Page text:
Tuesday, February 28, 2017


What we're starting to believe lies on the other side. Dare to believe.

The Lost World of Mr. Hardy

Go back to another time.

"Good Hours" by Robert Frost

Randy Van Beek

I had for my winter evening walk--
No one at all with whom to talk,
But I had the cottages in a row
Up to their shining eyes in snow.

And I thought I had the folk within:
I had the sound of a violin;
I had the glimpse through curtain laces
of youthful forms and youthful faces.

I had such company outward bound.
I went till there were no cottages found.
I turned and repented, but coming back
I saw no window but that was black.

Over the snow my creaking feet
Disturbed the slumbering village street
Like profanation, by your leave,
At ten o'clock of a winter eve.

Sunday, February 26, 2017

Back In the Saddle Again

The day after I went out with Sebastian I was able to go fishing all by myself. It was another warm, beautiful day, and seemed like the right kind of day to reactivate the float tube. I dug it out of the shed where I had stored it after the move, tossed it into the pickup, gathered all my gear, and hit the road.

I ended up at Yellowwood Lake again. I did drive to another nearby lake, one I haven't fished yet, but it was chockablock with houses and had limited access. It's supposed to be a good bass lake, but I find it hard to feel relaxed in lakes with that many shoreline neighborhoods. Then there's the feeling I get when I begin to wonder where all that sewage goes.

I like to catch fish, but I prefer to catch fish in beautiful places. Yellowwood fills the bill.

It wasn't long before I was kicking out in the float tube. I was back in the saddle again for the first time since late August back in Washington State. I began by trolling the big white streamer that was already on my line, remembering those kayakers and their big white plugs the day before. The plan was to cross to the other side and work the shoreline back.

On the way over I heard Sandhills. I had heard them earlier when I stopped to check out that other lake. There were long winding skeins of them passing one after another high overhead. That wasn't the only sign of Spring I saw or heard. Peepers were trilling in the marshes; at dusk, I heard woodcocks buzzing in the underbrush, then bursting high into the air and trilling their amazing mating calls as they spiraled back to earth; and bats came out over the water just before dark.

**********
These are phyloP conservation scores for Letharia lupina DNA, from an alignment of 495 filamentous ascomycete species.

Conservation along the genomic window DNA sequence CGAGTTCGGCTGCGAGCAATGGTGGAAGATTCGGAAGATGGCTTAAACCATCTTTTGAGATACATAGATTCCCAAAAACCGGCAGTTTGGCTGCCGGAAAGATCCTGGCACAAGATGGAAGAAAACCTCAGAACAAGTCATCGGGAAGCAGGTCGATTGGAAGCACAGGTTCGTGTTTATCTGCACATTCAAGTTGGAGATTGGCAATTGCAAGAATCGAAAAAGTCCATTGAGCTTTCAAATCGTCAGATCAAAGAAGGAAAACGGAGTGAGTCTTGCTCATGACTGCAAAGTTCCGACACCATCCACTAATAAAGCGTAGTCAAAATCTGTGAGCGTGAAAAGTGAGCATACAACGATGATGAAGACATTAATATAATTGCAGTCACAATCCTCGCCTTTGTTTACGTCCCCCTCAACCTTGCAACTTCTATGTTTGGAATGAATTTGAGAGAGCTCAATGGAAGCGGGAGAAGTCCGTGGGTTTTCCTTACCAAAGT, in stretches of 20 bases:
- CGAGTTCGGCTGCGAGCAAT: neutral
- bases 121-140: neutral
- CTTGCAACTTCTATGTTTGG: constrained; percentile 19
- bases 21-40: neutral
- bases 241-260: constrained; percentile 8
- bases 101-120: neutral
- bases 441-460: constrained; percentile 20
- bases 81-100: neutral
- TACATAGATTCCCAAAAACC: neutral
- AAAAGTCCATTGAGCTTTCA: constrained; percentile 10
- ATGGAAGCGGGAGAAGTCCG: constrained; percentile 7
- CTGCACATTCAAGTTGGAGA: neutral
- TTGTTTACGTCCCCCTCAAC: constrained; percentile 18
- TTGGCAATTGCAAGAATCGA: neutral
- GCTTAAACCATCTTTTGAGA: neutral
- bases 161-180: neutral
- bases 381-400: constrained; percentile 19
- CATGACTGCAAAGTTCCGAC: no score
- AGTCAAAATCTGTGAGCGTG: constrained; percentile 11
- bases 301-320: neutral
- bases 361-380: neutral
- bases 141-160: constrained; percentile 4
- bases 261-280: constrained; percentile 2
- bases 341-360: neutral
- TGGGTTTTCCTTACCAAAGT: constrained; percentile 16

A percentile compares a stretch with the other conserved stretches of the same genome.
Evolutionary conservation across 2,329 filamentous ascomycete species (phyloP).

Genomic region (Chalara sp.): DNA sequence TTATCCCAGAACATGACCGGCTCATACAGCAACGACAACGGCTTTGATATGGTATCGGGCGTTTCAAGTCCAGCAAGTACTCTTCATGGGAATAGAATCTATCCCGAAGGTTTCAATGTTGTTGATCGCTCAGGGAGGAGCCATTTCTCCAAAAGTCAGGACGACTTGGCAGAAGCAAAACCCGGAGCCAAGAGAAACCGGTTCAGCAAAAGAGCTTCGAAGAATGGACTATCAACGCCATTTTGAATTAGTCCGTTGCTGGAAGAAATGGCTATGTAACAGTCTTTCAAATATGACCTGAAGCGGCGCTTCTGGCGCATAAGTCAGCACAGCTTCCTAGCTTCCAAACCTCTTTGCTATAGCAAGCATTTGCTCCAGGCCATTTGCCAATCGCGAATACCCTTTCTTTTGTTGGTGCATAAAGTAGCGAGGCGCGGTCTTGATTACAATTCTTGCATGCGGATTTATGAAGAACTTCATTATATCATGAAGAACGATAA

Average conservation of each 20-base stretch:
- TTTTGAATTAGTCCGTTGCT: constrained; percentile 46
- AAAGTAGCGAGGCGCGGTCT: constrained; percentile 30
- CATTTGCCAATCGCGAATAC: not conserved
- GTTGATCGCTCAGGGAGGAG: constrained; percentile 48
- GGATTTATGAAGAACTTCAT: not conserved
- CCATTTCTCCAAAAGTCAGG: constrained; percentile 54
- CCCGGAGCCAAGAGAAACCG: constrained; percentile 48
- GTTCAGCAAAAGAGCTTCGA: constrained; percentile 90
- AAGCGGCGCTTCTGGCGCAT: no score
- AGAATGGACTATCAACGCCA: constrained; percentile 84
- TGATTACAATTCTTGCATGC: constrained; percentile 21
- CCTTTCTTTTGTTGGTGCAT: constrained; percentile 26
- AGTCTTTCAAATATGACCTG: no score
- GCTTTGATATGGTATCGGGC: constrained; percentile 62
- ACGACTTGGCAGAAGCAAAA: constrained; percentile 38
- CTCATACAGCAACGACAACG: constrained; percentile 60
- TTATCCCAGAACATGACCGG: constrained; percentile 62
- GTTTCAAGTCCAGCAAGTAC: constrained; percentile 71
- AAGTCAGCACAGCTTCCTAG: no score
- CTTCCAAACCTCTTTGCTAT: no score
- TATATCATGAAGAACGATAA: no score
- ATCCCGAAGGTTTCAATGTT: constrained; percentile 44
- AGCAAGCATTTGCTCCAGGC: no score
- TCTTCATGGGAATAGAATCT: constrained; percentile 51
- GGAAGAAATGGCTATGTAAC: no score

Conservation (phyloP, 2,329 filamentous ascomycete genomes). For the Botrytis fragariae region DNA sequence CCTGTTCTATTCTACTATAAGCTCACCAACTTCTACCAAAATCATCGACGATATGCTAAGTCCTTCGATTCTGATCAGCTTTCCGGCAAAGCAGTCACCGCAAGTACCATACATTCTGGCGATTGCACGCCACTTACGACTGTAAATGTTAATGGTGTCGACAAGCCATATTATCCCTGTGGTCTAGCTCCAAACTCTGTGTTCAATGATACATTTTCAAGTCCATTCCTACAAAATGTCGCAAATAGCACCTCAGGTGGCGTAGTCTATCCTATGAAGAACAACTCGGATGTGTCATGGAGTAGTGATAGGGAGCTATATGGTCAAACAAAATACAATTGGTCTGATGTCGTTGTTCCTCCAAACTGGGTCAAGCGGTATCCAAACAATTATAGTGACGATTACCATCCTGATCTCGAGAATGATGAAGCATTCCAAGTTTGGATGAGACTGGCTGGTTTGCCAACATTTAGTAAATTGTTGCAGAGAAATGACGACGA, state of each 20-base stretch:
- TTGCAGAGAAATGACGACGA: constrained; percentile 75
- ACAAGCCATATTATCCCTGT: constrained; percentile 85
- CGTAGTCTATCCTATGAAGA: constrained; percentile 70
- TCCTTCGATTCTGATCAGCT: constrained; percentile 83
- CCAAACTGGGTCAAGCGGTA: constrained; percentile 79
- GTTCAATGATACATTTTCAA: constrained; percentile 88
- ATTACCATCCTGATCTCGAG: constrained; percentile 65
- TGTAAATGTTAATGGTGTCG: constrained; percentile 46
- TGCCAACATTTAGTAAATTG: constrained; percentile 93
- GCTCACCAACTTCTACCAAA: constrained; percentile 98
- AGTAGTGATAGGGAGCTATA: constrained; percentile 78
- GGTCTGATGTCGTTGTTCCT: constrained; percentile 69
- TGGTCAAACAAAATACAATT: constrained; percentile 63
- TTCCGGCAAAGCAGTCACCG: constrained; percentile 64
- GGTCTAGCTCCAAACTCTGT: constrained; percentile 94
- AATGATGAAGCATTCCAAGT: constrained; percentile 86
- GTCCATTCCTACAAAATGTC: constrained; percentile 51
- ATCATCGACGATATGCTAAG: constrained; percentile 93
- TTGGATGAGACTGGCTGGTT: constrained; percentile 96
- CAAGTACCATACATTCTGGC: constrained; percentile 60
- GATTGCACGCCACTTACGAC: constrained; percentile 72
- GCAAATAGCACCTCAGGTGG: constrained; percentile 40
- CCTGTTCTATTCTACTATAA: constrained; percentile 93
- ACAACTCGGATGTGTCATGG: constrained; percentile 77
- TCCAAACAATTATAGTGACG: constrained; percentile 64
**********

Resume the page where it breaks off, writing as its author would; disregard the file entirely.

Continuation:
On the other side, just below where Sebastian and I had hiked the day before, I started working the shoreline with the white streamer.

After awhile I tied on a muddler and worked it around and through the deadfalls. It felt like I was really fishing.

A boat launched and eventually came around the shoreline past me. Three guys were throwing big white spinnerbaits up against the bank and cranking them back. I remembered the kayakers and thought I could discern a pattern here.

I thought of going back to the white streamer, but decided instead to break out an old bass bug I had with me. I tied this one about twenty-five years ago when I was living in northern Indiana, and it accounted for some nice bass in its day. It was good to get it wet again. It felt like something had come full circle.

I worked it carefully, with no results this time. Meanwhile, a noisy gathering of folks up in the campground built a big fire and began cooking something that smelled very good.

I cut the corner and headed for the boat ramp, as the brilliance of Venus shone through the high overcast. I hadn't caught anything, but I had gotten ready for the catching. I feel certain that it will not be long in coming.

Wednesday, February 22, 2017

The Season Begins

We've been enjoying a warm spell here, and what better way to enjoy it than by getting outside. Sebastian and I loaded up my new truck and headed to Yellowwood to see if we could find any hungry fish.